Is There Still a Market for Old Baseball Cards?
After one of the nastiest winter's on record for the Evansville area, it seems that Spring is finally here, which at my house meant spending a Saturday conducting a thorough purge of all the junk we don't need or use anymore. But it also led to the discovery of my old baseball card collection.
Truth be told, I've never really been a huge baseball fan. On second thought, let me rephrase that. I enjoy the game itself, however I've never been a fan of one particular team, and I don't follow the sport as closely as I do football. With that said, I went through a phase as a kid where collecting baseball cards was a thing. Looking back, I'm sure the main reason I got into was due to the fact that all my friends were doing it and I wanted to fit in since that's what everything is about when you're in school.
Regardless of the reason, I managed to amass a halfway decent collection. You see, back in this magical time known as the late 1980's, when what is now Priceless Foods on University Boulevard was known as Great Scot (before it was Buheler's Buy-Low), you could buy cards in individual packs, or you could buy the box of individual packs right off the shelf, each of which contained somewhere in the neighborhood of 20-30 packs of cards which themselves each had 10 cards and a stick of gum that I can only guess was somewhere between 40-50 years old.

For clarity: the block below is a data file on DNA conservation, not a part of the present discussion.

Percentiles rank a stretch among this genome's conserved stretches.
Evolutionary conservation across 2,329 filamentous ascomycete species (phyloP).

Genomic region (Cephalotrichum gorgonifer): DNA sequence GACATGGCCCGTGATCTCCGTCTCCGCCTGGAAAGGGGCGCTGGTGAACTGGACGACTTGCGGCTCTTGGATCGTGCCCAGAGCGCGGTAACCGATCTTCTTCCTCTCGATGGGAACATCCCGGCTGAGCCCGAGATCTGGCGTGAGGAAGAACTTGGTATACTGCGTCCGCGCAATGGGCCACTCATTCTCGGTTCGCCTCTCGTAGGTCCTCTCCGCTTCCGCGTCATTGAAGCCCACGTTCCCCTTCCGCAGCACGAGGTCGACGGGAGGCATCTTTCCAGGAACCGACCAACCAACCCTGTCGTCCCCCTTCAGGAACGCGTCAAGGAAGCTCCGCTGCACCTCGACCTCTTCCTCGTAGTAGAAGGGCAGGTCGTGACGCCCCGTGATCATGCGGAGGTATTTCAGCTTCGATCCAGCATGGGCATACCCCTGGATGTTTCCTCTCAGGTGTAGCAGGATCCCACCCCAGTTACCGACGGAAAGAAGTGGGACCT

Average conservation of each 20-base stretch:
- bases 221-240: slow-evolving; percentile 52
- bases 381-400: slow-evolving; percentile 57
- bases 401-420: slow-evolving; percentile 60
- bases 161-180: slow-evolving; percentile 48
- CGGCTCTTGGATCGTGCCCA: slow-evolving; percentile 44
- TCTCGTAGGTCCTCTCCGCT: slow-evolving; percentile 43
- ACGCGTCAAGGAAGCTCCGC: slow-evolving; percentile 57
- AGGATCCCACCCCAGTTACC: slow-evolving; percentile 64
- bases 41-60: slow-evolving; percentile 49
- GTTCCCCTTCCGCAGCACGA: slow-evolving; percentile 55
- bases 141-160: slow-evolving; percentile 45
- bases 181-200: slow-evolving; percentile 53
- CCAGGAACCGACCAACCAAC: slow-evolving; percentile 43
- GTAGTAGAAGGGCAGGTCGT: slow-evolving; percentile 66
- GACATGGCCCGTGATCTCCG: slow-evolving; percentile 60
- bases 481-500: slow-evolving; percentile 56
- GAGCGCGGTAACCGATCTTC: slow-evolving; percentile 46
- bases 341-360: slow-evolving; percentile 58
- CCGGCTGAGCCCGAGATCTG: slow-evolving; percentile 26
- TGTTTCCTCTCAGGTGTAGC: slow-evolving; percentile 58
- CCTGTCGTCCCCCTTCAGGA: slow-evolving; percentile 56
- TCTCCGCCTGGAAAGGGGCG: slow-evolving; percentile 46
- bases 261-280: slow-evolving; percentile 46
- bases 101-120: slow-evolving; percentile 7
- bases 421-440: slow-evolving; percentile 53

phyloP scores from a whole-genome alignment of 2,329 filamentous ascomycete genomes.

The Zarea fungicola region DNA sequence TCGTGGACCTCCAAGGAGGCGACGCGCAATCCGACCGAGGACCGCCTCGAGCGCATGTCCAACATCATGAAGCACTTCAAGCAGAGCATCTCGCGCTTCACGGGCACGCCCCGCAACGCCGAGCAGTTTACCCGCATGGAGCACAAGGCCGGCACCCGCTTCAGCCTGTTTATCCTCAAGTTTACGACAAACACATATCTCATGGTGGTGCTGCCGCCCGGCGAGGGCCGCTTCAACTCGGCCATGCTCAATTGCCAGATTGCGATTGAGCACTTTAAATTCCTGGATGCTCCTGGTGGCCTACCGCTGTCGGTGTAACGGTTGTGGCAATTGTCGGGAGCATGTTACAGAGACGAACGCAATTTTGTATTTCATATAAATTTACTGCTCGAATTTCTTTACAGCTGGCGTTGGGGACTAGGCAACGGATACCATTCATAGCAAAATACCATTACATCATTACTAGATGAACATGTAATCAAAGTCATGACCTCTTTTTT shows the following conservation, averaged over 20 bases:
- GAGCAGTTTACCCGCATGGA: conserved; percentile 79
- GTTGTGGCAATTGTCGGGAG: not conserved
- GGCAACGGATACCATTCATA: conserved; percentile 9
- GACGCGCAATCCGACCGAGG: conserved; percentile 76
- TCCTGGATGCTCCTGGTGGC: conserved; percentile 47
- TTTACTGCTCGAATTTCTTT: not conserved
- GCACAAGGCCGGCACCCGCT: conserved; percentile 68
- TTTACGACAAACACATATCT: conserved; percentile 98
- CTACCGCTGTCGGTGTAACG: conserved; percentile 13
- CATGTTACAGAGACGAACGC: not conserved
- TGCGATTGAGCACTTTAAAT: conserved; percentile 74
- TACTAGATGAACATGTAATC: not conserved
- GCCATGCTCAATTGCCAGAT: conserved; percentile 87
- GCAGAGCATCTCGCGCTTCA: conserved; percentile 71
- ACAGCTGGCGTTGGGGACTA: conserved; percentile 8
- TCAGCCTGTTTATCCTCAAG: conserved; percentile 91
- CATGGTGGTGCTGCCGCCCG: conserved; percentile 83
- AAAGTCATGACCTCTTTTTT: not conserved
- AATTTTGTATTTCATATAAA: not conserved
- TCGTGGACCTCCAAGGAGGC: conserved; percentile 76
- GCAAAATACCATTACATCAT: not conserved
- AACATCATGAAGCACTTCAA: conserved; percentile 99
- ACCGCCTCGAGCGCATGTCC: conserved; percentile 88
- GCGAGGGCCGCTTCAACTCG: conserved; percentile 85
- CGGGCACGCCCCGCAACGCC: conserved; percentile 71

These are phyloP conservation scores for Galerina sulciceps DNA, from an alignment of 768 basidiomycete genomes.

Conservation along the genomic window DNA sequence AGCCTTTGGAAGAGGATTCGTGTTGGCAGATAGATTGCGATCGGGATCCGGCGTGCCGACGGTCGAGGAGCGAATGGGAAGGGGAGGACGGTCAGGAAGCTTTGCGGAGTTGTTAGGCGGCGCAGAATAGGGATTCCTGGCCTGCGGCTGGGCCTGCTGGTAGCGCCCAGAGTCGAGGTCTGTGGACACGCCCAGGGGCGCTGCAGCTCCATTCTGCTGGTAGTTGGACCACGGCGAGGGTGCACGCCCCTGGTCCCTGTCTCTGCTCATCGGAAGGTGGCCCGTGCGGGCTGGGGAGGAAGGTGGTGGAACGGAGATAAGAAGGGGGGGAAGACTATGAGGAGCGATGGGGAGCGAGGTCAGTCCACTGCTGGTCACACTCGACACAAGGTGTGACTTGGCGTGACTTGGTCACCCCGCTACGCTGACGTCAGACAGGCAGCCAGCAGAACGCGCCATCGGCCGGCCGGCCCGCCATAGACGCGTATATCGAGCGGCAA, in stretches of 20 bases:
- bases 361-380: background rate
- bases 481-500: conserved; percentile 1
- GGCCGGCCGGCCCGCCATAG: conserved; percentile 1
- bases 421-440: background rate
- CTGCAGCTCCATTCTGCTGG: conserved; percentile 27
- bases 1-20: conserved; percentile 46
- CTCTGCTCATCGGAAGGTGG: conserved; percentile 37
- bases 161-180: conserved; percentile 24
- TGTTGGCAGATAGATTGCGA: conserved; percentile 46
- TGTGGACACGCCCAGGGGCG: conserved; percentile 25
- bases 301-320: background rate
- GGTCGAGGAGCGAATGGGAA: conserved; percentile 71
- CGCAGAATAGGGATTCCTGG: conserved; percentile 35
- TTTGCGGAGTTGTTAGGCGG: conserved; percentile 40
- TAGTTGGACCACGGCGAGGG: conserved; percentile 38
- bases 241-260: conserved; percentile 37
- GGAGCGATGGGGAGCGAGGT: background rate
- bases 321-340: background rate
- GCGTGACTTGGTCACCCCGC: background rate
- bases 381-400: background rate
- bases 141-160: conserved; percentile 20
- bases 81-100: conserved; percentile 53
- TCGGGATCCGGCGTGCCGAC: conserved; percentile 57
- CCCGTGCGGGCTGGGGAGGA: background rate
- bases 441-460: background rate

Like all phases of life, the baseball collecting craze came and went (hence the reason it's called a "phase", and not a "life-long commitment"), and my box of cards found its way into storage at my Mom's house where I stumbled across it a few years back while putting some things away in her attic. I brought home and stashed it in the back of a closet where it sat again until my wife found it during our recent purge.
For cards that are anywhere between 26-28 years old, have been stored in a cardboard box in both a non-climate controlled attic and closet, they appear to have held up surprisingly well for the most part. Some are in better shape then others, and I wouldn't say any of them are in mint condition, but overall I'd say they're in "pretty to really good shape" (that's an official description, right?).
Now the question is, "what do I do with them?" At one point in time, the whole point of collecting cards was to take really good care of them in the hopes that somewhere down the road, you could make some money off of them. I'm not sure that's still the case in this day and age.
I'd like to see if there is any money to be made off of them, but I don't have the slightest clue about where to start. I don't want to just take them to some random pawn shop where they'll give me some lowball offer. I need to find someone who knows what they're talking about, but isn't trying to pull the wool over my eyes if I have something of value if that kind of person even exists.
I'm not fooling myself into thinking I have a few thousand dollars in cards, but I do think it's within the realm of possibility that I could have a couple hundred. So where do I go? If you have any helpful suggestions, leave them in the comments below.